Last night was the third GOP debate, and it was kind of a snooze-fest. Donald Trump was more subdued than usual and actually gave the others time to talk. Fiorina said she'd reduce the tax code to three pages (yeah, right) and Rand Paul said his "weakness" is that he'll rein in government spending, which is kind of like in a job interview where you say your weaknesses include caring too much and being too perfect. Also, Jeb Bush and Marco Rubio finally had it out. There was no clear debate winner or loser, and it's mostly anyone's game, but Bush is definitely looking like he'll be next to drop out of the race. That campaign is going downhill fast. — CNN
2. Rock the vote
Today the House will vote on Paul Ryan to become the next speaker. The nine-term congressman was officially nominated yesterday after some intense bickering between him and the other members of his party. Republicans have been trying to find a replacement for John Boehner for a few weeks now and no one wanted the job. They finally convinced Ryan, and just in the nick of time — Boehner's last day in Congress is tomorrow. — USA Today
3. Big changes
After more than 30 years, China is abandoning its one-child policy and allowing families to have two kids if they so wish. Formerly, they relaxed the policy so families could apply to have more than one child. In Beijing alone, 53,000 couples applied. Now, they've extended the right to everyone, as China is struggling with an aging population and young liberals aren't so keen on the state interfering with reproductive matters. — USA Today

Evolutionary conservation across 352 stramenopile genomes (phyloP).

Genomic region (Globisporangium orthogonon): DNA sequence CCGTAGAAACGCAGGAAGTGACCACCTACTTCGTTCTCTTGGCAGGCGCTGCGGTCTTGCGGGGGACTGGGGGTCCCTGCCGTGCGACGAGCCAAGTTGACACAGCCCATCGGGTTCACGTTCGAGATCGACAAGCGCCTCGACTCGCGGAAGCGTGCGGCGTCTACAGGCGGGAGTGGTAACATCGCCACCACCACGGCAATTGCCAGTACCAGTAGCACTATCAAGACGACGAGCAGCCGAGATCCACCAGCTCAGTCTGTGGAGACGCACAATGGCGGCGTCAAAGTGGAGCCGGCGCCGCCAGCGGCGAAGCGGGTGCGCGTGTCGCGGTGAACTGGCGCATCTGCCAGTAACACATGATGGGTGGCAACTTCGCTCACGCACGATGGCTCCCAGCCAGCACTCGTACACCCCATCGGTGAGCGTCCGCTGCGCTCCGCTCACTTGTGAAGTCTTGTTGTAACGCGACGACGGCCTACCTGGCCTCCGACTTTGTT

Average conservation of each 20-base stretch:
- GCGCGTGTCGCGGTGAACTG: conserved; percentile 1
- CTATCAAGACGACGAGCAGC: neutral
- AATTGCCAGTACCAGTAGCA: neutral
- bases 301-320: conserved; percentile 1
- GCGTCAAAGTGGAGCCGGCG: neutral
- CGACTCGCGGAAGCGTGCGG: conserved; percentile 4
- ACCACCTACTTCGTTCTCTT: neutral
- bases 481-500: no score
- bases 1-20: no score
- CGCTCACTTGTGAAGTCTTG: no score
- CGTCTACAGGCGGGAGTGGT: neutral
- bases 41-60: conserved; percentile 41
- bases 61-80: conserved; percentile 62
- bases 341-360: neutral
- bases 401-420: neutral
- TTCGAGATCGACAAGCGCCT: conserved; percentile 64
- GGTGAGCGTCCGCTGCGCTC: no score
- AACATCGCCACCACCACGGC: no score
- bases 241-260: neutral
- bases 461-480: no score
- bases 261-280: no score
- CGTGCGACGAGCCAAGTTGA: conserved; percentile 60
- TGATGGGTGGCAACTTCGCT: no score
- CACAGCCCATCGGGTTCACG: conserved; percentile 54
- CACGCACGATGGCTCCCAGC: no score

4. Women in charge
The citizens of Nepal have elected the country's first female president. The move comes after a constitution went into effect earlier this year that requires a woman to serve as either president or vice president and that parliament must be one-third women. Bidhya Devi Bhandari is the new president, and last week Onsari Gharti Magar became the parliament's first female speaker. They're on a feminist roll, but it is costing them. Protests over the new constitution are still widespread and India has cut off trade with the country as a consequence. It's a hard out there for a lady president. — Quartz
5. Runaway blimp
Yesterday a military surveillance blimp broke away from its mooring on a Maryland army base and roamed the skies over Pennsylvania. The 243-foot-long blimp was immediately pursued by F-16 fighter jets, who monitored its route to maintain air traffic control. After a four-hour jaunt, the blimp descended to the ground on its own. It just needed to get away for a while, OK? It feels so tied down. — Gizmodo
6. The party continent?
A public speaking expert from Victoria University in Melbourne says he thinks the Australian accent is just a slurred English accent caused by early settlers' chronic drinking. "Our forefathers regularly got drunk together, and through their frequent interactions, unknowingly added an alcoholic slur to our regular speech patterns," he hypothesizes. So, there you go. Perhaps Foster's really is Australian for beer. And so are all the other words. — The Telegraph
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